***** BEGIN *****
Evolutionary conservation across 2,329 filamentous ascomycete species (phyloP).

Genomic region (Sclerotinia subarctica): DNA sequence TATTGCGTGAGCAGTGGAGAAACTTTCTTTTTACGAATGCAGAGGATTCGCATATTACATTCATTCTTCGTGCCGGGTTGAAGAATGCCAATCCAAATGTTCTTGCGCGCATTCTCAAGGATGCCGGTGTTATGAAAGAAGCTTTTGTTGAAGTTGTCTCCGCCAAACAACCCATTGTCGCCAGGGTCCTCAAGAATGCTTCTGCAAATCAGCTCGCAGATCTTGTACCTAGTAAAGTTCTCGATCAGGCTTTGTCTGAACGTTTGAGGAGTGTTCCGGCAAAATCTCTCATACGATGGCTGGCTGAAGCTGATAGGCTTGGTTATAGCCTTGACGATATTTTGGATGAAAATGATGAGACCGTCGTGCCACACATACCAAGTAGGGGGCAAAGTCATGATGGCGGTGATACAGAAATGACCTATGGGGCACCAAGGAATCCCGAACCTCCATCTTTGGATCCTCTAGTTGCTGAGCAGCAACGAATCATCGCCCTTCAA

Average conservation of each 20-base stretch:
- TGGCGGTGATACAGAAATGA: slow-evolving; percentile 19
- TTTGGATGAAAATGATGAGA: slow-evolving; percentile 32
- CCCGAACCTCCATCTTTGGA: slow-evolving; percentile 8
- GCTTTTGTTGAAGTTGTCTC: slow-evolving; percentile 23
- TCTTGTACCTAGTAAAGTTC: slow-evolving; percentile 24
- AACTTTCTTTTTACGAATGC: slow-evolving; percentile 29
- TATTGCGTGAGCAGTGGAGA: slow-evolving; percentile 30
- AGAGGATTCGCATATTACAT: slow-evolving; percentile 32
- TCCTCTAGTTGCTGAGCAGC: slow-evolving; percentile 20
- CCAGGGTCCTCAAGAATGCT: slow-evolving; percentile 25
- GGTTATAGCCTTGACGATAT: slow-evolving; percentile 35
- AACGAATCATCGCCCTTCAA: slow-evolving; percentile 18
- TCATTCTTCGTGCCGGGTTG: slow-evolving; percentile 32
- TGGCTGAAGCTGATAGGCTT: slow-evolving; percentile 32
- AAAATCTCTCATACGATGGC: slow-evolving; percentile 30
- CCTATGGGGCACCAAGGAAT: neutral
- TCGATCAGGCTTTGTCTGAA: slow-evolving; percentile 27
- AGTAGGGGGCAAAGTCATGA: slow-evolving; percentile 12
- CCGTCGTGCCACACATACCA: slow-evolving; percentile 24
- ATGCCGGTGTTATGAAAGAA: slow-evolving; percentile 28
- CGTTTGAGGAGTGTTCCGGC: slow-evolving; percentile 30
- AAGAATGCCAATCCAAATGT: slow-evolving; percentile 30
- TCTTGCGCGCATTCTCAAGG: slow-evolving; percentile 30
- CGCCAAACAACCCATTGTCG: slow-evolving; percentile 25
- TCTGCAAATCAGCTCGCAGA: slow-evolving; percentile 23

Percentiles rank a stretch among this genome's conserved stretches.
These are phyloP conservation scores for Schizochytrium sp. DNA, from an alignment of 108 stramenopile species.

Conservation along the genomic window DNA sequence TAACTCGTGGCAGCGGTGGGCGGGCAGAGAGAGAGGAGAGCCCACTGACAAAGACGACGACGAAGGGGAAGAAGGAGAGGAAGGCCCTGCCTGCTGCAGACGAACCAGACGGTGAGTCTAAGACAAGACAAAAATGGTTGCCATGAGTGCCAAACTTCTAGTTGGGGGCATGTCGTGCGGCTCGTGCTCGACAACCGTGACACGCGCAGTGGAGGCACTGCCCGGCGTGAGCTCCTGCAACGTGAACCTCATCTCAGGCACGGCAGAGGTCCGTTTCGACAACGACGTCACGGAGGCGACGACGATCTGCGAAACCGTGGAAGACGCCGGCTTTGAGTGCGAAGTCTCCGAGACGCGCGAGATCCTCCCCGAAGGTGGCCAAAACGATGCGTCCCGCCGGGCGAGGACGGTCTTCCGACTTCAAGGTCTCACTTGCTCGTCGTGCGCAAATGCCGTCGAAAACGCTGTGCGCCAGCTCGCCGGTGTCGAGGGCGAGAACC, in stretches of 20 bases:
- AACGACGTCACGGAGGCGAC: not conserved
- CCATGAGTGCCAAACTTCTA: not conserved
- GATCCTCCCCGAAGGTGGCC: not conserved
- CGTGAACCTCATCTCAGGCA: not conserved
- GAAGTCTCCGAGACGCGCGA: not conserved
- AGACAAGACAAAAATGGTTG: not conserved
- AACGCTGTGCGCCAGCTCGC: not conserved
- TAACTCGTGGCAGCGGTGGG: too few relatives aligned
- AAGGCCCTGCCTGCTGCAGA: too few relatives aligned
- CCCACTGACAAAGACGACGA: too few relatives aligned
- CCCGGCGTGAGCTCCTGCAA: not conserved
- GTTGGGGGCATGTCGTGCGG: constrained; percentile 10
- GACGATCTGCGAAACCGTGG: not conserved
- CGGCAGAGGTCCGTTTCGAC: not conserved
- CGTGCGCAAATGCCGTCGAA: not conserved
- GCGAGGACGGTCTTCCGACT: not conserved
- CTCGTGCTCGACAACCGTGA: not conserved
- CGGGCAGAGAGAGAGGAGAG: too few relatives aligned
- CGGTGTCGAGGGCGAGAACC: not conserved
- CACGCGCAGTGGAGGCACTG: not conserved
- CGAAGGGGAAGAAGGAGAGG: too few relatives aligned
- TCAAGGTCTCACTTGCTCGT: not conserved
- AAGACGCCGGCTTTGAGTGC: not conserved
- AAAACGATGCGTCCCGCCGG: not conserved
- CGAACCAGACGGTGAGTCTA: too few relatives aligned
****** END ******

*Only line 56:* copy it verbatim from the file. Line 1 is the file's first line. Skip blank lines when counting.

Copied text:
- CGAACCAGACGGTGAGTCTA: too few relatives aligned